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Iraqi protesters gather on the capital Baghdad's Al-Jumhuriyah Bridge. Photo: AFP/Getty Images

Iraqi police killed at least 42 protesters as of Saturday in Baghdad — just three weeks after the first set of deadly protests left about 150 people dead across the country, Al Jazeera reports.

Why it matters: The unrest has ended roughly two years of stability in Iraq. Early October protests were paused after violence against protesters grew, but demonstrators returned to the streets this week, again calling for the resignation of Prime Minister Adel Abdul Mahdi, per Al Jazeera.

  • Security forces against activists, including tear gas and grenades, are only deepening the divide with the government, notes the Times.
  • The turnout for these protests is growing, as more women and members of the middle-class are participating.

What's next: Legislators are expected to convene at the parliament at 1 pm to "discuss protesters' demands, cabinet's decisions and the implementation of reforms," according to Al Jazeera. 

  • Meanwhile, Mahdi has vowed to address demonstrators' grievances by reorganizing his cabinet and implementing reforms.
  • The Iraqi government plans also to prosecute more than a dozen military and police commanders for killing protesters during the first round of demonstrations, per the Times. The investigations became part of the protesters' demands after the police started killing civilians.

The bottom line: "While it was difficult to project what could happen, the fury among ordinary Iraqis at perceived and real injustices made it seem that Iraq could be facing an internal crisis as serious as anything since elected governments began in the post-Saddam Hussein era," writes the New York Times.

Go deeper

Dion Rabouin, author of Markets
1 hour ago - Economy & Business

How the tech stock selloff is hurting average Americans

Expand chart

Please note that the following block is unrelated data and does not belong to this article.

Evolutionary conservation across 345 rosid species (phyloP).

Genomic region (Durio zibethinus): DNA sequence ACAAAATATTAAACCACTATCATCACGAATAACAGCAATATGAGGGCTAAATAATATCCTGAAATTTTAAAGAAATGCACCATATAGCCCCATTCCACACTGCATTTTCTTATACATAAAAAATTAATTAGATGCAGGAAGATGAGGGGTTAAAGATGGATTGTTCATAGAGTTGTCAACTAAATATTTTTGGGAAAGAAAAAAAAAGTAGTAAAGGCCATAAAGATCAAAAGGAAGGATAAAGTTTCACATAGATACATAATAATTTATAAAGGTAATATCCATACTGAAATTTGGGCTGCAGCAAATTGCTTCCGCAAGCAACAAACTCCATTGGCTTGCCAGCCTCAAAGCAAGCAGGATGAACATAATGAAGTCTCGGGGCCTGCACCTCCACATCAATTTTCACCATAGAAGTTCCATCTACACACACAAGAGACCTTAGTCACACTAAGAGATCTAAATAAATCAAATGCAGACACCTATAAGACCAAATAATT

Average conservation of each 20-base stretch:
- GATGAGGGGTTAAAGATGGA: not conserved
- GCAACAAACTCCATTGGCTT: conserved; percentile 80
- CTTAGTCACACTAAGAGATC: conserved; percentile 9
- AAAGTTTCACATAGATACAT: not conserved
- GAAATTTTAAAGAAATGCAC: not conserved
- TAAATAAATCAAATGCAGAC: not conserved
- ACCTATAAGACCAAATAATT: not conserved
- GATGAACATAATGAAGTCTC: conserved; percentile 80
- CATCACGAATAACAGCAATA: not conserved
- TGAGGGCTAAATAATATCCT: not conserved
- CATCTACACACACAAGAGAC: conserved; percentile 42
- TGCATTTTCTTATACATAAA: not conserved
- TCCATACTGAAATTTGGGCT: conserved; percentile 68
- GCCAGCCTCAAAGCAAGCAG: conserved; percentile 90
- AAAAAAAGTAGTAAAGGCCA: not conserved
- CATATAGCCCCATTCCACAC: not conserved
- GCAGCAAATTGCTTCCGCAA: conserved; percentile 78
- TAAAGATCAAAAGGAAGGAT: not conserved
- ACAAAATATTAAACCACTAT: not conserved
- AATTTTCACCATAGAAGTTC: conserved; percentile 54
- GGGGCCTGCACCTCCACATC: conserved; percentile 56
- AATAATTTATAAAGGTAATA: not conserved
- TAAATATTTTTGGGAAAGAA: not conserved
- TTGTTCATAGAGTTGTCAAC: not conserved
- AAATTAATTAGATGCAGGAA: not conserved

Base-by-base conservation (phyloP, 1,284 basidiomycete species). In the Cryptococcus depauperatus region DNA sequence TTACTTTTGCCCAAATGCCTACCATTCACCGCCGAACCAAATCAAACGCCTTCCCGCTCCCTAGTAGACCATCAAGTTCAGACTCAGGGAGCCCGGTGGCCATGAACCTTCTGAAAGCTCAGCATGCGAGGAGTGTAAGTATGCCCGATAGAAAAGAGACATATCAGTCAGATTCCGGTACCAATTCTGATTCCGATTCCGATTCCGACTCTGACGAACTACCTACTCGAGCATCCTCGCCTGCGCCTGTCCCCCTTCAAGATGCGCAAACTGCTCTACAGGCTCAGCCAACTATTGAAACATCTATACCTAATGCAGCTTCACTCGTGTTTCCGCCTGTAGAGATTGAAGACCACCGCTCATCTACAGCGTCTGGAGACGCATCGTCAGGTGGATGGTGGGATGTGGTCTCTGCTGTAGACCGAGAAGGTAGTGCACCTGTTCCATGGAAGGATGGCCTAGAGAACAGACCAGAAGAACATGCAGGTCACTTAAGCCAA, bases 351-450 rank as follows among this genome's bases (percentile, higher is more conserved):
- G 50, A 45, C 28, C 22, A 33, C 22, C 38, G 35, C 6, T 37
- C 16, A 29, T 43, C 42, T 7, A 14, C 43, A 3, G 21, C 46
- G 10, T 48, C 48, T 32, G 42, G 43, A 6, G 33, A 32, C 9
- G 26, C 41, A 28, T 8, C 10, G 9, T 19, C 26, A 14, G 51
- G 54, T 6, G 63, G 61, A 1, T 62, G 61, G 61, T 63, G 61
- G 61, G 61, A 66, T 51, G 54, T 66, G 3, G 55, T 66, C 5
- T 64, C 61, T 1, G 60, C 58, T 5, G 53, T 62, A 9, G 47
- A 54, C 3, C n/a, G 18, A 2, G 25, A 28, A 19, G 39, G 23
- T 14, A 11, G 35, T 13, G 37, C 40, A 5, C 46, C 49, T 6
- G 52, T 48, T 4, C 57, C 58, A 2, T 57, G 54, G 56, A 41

Data: FactSet; Chart: Axios Visuals

Investors holding the ultra-popular Nasdaq 100 and S&P 500 index funds have been hard hit over the last two weeks as tech shares have been roiled by rising U.S. Treasury yields.

Why it matters: Even though the economy is growing and many U.S. stocks are performing well, most investors are seeing their wealth decline because major indexes no longer reflect the overall economy or even a broad swath of public companies — they reflect the performance of a few of the country's biggest companies.

1 hour ago - World

UN rights chief: At least 54 killed, 1,700 detained since Myanmar coup

A Feb. 7 protest in Yangon, Myanmar. Photo: Getty Images/Getty Images

Police and military officers in Myanmar have killed at least 54 people during anti-coup protests, while "arbitrarily" detaining over 1,700 people, United Nations Human Rights Commissioner Michelle Bachelet said Thursday.

Why it matters: Protesters have demonstrating across Myanmar for nearly a month, demanding the restoration of democracy after the country's military leaders overthrew its democratically elected government on Feb. 1.

3 hours ago - Health

The danger of a fourth wave

Expand chart
Data: The COVID Tracking Project, state health departments; Note: Anomalous Arkansas case data from Feb. 28 was not included in the calculated change; Map: Andrew Witherspoon/Axios

The U.S. may be on the verge of another surge in coronavirus cases, despite weeks of good news.

The big picture: Nationwide, progress against the virus has stalled. And some states are ditching their most important public safety measures even as their outbreaks are getting worse.